alexa Zinc-doped Bioactive Glass Behavior Evaluated After Irradiation And In Vivo Assays: Antioxidative/ Oxidative Effects
ISSN: 2169-0022

Journal of Material Sciences & Engineering
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3rd International Conference and Exhibition on Materials Science & Engineering
October 06-08, 2014 Hilton San Antonio Airport, USA

H Oudadesse, S Mosbahi, S Jbahi, M Trigui, H Elfeki, A Elfeki, T Rebai and H Keskes
ScientificTracks Abstracts: J Material Sci Eng
DOI: 10.4172/2169-0022.S1.014
Oxidative stress is considered as the most common factor that generates body?s pathologies such as osteoporosis. Zinc intervenes in more than 100 enzymes and enhances the quality of the bone formation. This work is focused on the study of the antioxidative effect of zinc-doped bioactive glass (noted Zn-BG) used as bone graft. Bioactive glasses and zinc were synthesized by using melting process. This biomaterial was sterilized by γ-irradiation from 60Co source gamma rays at a dose of 25 Gy, and then implanted in the femoral condoyle of rats. After 3? days, all rats were subdivided in two groups: in the first group, animals received 1 Gy and in the second groups they received 2 Gy. Gamma rays increases thiobarbituric acid reactive substance (TBARS) and decreases Superoxide Dismutase (SOD), Catalase (CAT) and Glutathione Peroxidase (GPx). It decreases biochemical and hematological parameters. While in Zn-BG groups? alkaline phosphatase, (CAT), (SOD) and (GPx) increased and (TBARS) decreased. This explained the antioxidant roles of Zn. The respected bone was prepared for analysis using several physico-chemical techniques such as infrared spectroscopy (FT-IR), scanning electron microscopy (SEM) and inductively coupled plasma ICP-OES. SEM and FT-IR spectra showed the good bone bonding of bioactive glass and good osteointegration with bone formation in biomaterials pores of biocomposite Zn-BG. However, ICP-OES analyses showed that the most content of calcium and Ca/P rapport is detected in group irradiated with 1 Gy and implanted with Zn-BG. All those make Zn-BG as a therapeutic biomaterial protecting against oxidative stress and effective candidate for applications in tissue engineering.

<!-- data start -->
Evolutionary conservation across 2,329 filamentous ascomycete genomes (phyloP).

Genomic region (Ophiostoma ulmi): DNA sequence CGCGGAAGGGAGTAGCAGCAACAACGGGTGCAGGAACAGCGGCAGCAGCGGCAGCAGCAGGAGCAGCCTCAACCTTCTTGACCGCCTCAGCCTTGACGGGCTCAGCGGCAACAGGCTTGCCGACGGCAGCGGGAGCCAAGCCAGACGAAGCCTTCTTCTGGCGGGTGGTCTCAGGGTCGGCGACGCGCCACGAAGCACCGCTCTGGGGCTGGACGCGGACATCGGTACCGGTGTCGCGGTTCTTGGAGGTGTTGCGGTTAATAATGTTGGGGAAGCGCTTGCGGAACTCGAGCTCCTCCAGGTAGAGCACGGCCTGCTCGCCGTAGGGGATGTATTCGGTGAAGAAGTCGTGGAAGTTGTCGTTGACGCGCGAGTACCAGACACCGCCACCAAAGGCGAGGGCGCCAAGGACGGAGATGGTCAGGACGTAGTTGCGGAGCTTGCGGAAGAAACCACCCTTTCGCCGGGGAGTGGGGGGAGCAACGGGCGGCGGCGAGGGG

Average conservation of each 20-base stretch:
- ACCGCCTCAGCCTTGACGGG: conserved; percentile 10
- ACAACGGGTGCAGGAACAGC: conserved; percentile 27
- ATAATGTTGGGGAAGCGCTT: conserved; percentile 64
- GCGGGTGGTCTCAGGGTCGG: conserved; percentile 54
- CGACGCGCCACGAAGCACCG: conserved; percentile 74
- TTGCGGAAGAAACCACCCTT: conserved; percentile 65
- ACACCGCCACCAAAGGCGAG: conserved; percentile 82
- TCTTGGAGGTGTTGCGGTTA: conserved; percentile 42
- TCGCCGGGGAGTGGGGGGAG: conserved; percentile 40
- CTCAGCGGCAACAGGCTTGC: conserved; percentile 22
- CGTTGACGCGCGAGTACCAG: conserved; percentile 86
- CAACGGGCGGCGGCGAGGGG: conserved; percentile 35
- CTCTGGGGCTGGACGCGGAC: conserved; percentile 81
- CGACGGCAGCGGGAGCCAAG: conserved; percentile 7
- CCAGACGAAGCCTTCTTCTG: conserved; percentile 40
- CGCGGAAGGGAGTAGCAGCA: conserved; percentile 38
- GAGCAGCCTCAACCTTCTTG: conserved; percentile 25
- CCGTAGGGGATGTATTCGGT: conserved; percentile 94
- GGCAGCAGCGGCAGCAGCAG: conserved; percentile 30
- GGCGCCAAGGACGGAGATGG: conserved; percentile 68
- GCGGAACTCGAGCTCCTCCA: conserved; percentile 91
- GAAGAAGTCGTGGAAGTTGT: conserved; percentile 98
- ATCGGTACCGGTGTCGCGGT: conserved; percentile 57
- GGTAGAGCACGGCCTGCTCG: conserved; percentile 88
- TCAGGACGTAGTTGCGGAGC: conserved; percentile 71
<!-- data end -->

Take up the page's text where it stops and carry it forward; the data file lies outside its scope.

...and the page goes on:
H Oudadesse graduated from the University Blaise Pascal of Clermont-Ferrand, France. He obtained his PhD (1989) and worked as Associate Professor and obtained his HDR (Habilitation ? Diriger des Recherches) in 1998. Since 2001, he works in the University of Rennes 1 as Full Professor in the ?Sciences Chimiques de Rennes?, UMR CNRS 6226. His works concern the conception, synthesis, physicochemical and biological studies of new biomaterials for applications in orthopaedic surgery. He is author of more than 112 papers and 61 international conferences. He is the Head of the Biomaterials team, Vice President of University of Rennes 1 (2008-2012) and Director of Master 2 Solid State Chemistry and Materials.
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